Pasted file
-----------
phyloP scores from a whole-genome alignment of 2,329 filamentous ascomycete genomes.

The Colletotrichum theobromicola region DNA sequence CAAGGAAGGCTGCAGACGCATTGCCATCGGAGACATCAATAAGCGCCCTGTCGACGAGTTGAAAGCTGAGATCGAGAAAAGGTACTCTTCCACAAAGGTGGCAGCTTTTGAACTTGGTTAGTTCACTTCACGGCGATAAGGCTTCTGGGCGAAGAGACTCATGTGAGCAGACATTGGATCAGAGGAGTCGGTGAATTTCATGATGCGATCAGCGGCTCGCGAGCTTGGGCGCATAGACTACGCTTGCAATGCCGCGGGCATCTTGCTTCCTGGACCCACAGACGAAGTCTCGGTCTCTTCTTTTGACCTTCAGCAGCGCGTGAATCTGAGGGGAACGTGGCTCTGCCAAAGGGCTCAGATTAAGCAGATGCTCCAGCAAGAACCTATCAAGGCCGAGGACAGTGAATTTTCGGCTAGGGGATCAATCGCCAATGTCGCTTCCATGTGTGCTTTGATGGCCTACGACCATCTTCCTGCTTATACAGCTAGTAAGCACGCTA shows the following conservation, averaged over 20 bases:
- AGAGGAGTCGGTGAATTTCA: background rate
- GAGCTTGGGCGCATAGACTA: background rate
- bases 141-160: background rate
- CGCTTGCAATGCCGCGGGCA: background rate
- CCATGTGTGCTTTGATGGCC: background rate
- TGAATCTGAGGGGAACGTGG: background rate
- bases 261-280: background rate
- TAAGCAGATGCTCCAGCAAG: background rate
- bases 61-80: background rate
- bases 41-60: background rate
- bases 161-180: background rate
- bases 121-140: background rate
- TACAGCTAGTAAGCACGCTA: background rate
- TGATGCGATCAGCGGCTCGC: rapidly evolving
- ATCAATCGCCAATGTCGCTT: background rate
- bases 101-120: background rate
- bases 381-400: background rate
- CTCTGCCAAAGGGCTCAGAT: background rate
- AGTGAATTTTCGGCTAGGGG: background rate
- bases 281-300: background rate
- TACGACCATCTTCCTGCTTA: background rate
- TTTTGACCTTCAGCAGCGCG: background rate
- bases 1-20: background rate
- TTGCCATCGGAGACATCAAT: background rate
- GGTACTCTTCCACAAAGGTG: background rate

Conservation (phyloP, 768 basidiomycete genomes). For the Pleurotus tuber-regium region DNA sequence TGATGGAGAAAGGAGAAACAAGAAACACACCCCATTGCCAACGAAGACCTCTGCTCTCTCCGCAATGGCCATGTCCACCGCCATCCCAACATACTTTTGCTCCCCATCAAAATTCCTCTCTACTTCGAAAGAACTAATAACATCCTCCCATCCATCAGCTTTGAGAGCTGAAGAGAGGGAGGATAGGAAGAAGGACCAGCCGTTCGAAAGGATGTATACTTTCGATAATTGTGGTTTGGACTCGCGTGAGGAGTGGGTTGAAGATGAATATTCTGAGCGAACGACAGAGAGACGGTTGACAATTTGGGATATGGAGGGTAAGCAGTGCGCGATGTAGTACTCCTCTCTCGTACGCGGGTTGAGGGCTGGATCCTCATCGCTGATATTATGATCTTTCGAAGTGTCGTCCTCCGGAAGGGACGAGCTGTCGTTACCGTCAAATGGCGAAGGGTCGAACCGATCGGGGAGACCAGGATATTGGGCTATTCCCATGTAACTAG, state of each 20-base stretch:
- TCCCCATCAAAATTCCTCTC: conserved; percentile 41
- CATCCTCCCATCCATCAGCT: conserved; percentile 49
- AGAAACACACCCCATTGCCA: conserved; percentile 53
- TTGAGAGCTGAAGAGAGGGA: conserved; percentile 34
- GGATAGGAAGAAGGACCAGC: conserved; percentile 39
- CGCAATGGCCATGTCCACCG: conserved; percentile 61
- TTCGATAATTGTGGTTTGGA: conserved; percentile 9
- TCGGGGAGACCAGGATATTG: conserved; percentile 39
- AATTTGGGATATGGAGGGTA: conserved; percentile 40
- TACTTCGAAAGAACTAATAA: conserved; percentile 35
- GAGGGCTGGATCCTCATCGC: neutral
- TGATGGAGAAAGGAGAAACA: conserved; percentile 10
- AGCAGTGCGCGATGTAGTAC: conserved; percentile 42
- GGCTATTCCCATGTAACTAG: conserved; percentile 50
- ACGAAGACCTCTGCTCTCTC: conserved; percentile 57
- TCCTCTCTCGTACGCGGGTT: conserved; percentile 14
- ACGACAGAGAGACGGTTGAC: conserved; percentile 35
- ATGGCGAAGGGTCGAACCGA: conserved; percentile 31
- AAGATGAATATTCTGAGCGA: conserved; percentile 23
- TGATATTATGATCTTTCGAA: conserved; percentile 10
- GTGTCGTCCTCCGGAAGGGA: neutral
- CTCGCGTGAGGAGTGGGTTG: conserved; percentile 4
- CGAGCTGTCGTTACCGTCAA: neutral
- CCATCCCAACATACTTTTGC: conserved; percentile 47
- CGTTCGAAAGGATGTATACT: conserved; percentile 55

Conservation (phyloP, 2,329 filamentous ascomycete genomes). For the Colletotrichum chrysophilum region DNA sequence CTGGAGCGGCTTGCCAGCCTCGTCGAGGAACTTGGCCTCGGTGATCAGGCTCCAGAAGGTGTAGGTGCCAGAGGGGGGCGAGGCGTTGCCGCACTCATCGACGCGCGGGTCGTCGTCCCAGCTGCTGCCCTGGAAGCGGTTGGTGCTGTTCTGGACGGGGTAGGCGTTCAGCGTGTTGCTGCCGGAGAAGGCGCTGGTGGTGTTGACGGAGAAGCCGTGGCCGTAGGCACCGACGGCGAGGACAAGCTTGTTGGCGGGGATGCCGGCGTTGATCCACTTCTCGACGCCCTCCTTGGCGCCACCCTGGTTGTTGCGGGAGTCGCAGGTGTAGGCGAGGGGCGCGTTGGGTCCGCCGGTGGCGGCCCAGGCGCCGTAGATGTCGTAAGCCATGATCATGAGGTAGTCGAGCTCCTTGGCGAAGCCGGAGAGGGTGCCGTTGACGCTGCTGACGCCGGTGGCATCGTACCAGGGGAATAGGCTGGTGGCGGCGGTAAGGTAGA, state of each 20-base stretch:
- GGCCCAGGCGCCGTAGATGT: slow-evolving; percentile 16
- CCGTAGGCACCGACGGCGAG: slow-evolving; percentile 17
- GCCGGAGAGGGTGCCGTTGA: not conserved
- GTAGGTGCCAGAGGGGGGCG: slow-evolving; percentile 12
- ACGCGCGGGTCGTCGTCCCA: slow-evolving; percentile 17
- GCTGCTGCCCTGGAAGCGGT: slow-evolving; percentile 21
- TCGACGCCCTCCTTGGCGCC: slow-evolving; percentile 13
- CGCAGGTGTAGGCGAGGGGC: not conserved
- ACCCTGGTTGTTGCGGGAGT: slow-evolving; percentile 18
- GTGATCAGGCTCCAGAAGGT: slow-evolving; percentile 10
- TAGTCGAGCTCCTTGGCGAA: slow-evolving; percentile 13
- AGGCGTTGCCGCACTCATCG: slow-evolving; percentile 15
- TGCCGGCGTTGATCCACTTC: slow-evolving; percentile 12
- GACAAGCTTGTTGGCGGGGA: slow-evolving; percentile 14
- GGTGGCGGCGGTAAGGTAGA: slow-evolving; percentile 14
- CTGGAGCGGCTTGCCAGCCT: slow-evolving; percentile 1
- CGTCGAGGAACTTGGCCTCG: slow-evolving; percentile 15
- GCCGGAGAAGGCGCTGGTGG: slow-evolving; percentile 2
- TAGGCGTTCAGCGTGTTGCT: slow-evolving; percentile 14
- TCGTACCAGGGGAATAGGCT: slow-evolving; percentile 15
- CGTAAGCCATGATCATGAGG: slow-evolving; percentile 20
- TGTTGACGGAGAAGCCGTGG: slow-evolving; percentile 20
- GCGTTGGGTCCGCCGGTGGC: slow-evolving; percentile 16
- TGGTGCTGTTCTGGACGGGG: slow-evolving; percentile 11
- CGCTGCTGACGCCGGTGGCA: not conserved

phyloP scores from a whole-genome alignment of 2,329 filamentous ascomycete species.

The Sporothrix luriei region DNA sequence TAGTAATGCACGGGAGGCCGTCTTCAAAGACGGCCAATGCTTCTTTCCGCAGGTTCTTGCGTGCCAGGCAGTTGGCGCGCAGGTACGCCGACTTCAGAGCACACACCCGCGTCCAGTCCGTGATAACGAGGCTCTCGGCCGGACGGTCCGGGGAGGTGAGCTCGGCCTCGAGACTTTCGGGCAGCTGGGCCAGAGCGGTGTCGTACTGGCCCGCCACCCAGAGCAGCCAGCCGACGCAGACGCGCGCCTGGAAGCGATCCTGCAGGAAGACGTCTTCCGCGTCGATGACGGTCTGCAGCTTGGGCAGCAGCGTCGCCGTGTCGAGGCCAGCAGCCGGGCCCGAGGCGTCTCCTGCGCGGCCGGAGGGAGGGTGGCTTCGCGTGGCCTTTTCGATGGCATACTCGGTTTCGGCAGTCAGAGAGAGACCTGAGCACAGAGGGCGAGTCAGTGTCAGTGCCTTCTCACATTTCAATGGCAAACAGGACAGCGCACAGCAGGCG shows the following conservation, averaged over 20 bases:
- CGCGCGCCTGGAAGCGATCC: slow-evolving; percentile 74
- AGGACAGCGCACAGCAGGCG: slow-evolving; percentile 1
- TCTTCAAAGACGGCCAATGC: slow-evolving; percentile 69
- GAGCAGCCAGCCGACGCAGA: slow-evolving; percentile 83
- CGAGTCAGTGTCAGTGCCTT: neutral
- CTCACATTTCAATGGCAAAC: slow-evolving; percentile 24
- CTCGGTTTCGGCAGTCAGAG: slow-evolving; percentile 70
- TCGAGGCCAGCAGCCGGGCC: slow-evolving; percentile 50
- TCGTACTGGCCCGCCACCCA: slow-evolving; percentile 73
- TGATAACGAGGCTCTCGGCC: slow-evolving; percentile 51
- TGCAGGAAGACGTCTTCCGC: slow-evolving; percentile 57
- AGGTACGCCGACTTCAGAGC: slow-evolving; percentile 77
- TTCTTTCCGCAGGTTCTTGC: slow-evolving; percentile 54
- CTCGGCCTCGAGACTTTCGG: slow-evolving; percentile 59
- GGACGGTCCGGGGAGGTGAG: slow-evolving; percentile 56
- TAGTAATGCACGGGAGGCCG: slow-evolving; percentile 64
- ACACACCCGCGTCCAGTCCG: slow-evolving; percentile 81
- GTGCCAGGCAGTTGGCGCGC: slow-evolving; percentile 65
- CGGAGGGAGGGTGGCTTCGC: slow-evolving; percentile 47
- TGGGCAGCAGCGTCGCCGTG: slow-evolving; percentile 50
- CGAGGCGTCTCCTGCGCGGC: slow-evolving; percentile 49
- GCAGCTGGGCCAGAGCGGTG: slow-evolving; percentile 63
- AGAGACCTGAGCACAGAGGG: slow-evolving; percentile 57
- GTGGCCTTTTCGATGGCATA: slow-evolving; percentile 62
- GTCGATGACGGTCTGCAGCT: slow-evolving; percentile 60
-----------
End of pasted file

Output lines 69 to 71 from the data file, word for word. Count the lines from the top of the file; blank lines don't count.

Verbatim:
- GGTGGCGGCGGTAAGGTAGA: slow-evolving; percentile 14
- CTGGAGCGGCTTGCCAGCCT: slow-evolving; percentile 1
- CGTCGAGGAACTTGGCCTCG: slow-evolving; percentile 15